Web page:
The Lombard Reflex

I get to considering local common characteristics of the village people. They do love a good noise, don’t they? Last year I read about the Lombard Reflex, the theory developed by the French physicist Etienne Lombard (specialist subject – Stating the Bleeding Obvious) that in a noisy crowded room people will raise their voices to give weight to their opinions, thus adding incrementally to the ambient noise pollution.

That theory doesn’t apply to some of these people though – they start off loud and work their way up through the decibels to just plain deafening.
They do love a good noise don’t they, bless them. They presumably equate noise with having a good time, the pleasure principle, as exemplified by the village feast. Saint’s days, municipal holidays, football victories, none of these events goes unmarked. It’s time for a village feast.
First the PA system is strung up among the pollarded trees of the square in front of the church and stalls of tat and seriously unhealthy snacks – egg-mixture dipped in batter, deep-fried in boiling fat and then sprinkled with sugar (a riddle inside a mystery wrapped up in an enigma) are deployed. Then comes the booming voice of the DJ testing for sound – what the system lacks in quality it certainly makes up for in quantity. Then we’re off! The banshee wailing of some local chanteuse (with impressive tubes) is belting out folklore favourites, repetitive and relentless. The people drift contentedly among the trees in the warm summer night. (They are music-illiterate – this is the only music they know).

For me It’s a bit like living, I imagine, in a normally quiet sector of the Western Front where, every now and then, there’s a small (and pointless) battle with the whoosh and crash of in-coming shells and the bang and boom of out-going ones with the distant dull thudding crump of explosions in the next sector of the line – It seemed that out of battle I escaped/down some profound dull tunnel … Then at midnight the thunderous BOOM of the celebratory fireworks, (when I first came here to this room some years ago, I nearly jumped out my skin; I thought we were being invaded from the sea – the Greek navy’s opening straddling salvo perhaps, testing the range to strike at the air-force base down in the pine forest).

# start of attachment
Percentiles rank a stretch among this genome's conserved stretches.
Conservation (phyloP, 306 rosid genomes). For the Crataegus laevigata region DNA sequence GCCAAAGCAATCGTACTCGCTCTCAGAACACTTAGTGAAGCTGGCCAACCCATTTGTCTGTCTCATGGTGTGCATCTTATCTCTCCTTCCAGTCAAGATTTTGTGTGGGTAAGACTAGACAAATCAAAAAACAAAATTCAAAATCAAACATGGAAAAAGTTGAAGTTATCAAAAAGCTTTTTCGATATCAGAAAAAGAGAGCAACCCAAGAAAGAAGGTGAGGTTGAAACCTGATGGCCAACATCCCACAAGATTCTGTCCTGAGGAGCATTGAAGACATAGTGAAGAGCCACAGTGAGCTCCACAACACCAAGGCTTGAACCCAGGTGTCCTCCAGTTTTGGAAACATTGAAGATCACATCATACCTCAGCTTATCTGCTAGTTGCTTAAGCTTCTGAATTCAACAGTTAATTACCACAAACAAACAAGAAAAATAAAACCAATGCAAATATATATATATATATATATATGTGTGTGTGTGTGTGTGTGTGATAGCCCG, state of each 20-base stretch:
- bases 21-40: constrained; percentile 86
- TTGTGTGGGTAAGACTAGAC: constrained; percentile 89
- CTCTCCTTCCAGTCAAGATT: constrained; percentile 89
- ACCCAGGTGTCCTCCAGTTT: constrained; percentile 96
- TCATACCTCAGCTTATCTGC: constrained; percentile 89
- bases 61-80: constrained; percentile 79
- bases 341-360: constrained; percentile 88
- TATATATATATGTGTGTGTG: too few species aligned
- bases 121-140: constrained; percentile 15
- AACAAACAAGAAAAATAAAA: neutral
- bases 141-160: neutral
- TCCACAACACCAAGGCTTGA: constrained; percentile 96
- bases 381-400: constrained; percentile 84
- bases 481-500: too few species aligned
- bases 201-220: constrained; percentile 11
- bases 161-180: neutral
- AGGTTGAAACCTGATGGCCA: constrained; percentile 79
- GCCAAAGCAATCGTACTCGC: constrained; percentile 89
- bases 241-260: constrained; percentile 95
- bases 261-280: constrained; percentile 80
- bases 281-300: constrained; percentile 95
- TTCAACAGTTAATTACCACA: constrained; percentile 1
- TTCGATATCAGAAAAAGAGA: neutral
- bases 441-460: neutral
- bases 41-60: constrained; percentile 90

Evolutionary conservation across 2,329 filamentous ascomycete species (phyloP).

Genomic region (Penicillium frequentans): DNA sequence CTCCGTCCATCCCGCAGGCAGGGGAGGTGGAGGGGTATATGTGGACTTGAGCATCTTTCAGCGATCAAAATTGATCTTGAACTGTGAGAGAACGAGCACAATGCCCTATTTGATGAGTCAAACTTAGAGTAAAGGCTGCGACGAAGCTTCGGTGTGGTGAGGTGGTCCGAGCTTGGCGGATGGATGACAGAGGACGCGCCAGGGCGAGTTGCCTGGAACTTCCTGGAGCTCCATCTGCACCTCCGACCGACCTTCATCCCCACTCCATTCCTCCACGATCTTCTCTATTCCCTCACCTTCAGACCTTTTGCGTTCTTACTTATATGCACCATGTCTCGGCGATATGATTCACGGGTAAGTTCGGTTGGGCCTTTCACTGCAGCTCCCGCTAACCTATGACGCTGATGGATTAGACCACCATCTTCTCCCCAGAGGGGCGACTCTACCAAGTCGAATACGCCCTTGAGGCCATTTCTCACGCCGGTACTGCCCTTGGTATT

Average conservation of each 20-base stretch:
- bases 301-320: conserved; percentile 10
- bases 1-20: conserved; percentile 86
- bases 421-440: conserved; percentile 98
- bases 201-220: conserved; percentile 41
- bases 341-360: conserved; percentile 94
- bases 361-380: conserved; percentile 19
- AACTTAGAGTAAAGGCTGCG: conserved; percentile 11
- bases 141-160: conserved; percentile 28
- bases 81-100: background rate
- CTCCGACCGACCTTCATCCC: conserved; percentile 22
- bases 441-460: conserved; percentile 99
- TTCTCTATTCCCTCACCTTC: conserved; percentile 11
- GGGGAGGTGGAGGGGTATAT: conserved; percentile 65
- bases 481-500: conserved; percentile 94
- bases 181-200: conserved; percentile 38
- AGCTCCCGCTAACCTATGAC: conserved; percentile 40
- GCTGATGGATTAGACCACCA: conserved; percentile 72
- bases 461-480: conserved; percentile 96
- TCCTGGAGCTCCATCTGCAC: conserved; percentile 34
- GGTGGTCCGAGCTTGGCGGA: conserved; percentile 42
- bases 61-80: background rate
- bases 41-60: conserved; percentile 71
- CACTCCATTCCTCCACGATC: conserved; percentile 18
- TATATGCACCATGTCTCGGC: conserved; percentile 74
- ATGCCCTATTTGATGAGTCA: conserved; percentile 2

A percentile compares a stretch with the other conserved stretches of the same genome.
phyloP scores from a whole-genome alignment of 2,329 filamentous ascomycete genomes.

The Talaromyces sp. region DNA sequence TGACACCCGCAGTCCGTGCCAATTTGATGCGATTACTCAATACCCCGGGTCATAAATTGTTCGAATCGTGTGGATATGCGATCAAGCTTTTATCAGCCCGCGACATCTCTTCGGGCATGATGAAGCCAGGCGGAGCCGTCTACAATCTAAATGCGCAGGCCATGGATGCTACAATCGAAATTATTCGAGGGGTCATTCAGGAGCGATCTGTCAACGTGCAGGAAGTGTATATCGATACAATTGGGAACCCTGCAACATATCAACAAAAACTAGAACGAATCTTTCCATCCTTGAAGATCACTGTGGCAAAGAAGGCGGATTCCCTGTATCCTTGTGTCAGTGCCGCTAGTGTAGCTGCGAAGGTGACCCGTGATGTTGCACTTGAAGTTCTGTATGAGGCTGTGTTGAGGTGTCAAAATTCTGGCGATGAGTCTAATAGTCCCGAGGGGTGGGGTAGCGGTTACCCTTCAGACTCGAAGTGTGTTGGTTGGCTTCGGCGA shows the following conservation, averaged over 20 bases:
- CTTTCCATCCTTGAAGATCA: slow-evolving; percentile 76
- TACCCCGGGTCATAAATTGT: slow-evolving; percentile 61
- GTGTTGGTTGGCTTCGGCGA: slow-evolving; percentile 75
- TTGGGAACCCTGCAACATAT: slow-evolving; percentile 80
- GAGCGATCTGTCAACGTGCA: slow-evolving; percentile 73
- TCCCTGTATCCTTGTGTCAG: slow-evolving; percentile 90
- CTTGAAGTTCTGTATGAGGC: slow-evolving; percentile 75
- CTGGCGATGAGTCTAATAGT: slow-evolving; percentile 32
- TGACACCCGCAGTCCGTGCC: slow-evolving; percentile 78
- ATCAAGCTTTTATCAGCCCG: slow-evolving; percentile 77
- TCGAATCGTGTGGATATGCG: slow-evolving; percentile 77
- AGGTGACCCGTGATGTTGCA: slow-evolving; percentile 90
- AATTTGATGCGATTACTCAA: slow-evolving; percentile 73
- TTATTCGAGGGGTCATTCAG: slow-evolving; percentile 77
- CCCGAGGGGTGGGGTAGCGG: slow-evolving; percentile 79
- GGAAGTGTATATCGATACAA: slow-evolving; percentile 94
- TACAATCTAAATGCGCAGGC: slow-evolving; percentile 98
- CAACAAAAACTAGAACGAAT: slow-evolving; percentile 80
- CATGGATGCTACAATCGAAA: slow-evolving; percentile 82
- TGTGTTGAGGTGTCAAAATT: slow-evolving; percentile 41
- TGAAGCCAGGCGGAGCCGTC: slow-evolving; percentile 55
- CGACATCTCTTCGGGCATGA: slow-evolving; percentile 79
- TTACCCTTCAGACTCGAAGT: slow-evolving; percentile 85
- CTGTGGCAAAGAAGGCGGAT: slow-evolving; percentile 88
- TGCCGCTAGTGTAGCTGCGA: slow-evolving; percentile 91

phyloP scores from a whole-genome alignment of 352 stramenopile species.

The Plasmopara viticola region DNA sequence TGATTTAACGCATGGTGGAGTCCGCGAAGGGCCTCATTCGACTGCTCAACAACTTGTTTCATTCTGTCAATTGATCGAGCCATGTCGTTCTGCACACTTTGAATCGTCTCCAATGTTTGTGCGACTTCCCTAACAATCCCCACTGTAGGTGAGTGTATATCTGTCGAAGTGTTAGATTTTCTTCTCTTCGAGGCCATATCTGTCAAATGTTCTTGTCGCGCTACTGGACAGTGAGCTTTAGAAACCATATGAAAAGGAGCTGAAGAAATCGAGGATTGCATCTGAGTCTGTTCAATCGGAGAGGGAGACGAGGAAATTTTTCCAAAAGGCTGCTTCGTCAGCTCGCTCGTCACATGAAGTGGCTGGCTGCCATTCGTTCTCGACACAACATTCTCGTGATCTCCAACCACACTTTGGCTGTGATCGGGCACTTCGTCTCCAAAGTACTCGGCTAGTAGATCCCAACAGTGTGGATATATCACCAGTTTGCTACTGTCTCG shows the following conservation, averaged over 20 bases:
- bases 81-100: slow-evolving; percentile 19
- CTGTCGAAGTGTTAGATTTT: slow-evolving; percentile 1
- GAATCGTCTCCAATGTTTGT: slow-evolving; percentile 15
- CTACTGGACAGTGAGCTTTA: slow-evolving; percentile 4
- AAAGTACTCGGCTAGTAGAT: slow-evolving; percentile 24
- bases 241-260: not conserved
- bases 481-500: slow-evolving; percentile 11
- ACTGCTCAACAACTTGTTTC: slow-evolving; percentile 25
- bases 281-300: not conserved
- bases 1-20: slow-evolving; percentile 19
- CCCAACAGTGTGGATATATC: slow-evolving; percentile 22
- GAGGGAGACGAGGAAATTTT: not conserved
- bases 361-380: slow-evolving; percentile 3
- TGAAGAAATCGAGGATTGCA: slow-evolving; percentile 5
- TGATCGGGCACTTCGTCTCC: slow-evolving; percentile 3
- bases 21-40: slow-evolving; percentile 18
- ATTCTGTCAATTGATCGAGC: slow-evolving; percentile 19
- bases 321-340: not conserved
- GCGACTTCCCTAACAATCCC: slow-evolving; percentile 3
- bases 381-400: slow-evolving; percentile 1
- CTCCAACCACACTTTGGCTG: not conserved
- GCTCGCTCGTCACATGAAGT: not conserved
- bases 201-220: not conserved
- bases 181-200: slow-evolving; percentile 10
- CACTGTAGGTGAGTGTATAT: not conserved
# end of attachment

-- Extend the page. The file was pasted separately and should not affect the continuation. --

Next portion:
This year is especially unfortunate for me. Now check out these dates: Thursday 23rd June is a public holiday in Portugal – Corpus Christi (a movable feast dependent on an unusually late Easter); moreover it is the night of S. João and so warrants municipal noise about 30 meters from my window as the deaf crow flies until the early hours. The next day (Friday) is the feast of S. João (there are two St. Johns on the A-list – the Apostle/ Evangelist and, the saint in question, the Baptist). This time the party comes right here to the Home. The bad news is that per cubic litre of space these old dears are being are subjected to more decibels than at the Glastonbury Festival but the good news is that most of them, to a greater or lesser extent, have faulty hearing; meanwhile I cower blenching here in my room on the second floor feeling the building vibrate. The next day (Saturday) is the feast of S. Pedro, the village patron saint, so it’s time to party the night away again. The next morning (Sunday) a couple of warning guns go off at 8.30 am to remind people to wake up for the procession. Le tous Maceda has turned out to line the streets; even the wheel-chairs are shoved into a line beside the road to watch the proceedings; all that is except for one misanthropic Englishman and a couple of inmates whose minds are completely lost in the maze of forgetfulness; and finally to round off the festivities (and ram the message home) more boom-bada-bada-boom from the square at night.
Such thoughts are unseemly in someone whose life is nearing its sell-by date. I should be more tolerant. I should take the broader view. I should finish up my pastimes of reading, writing and painting, close my laptop, log off my mind and join the others in concentrating on doing some serious full-time waiting.

Fern Hill

The first time we learned to compartmentalize the various facets of our lives was at boarding school.  Very few of us would ever talk about our homes or families (or even think about them) as a sort of filter to protect ourselves from the almost unbearable sadness of being (there). In some of us the habit would persist into our twenties and become a breeding ground for schizophrenia.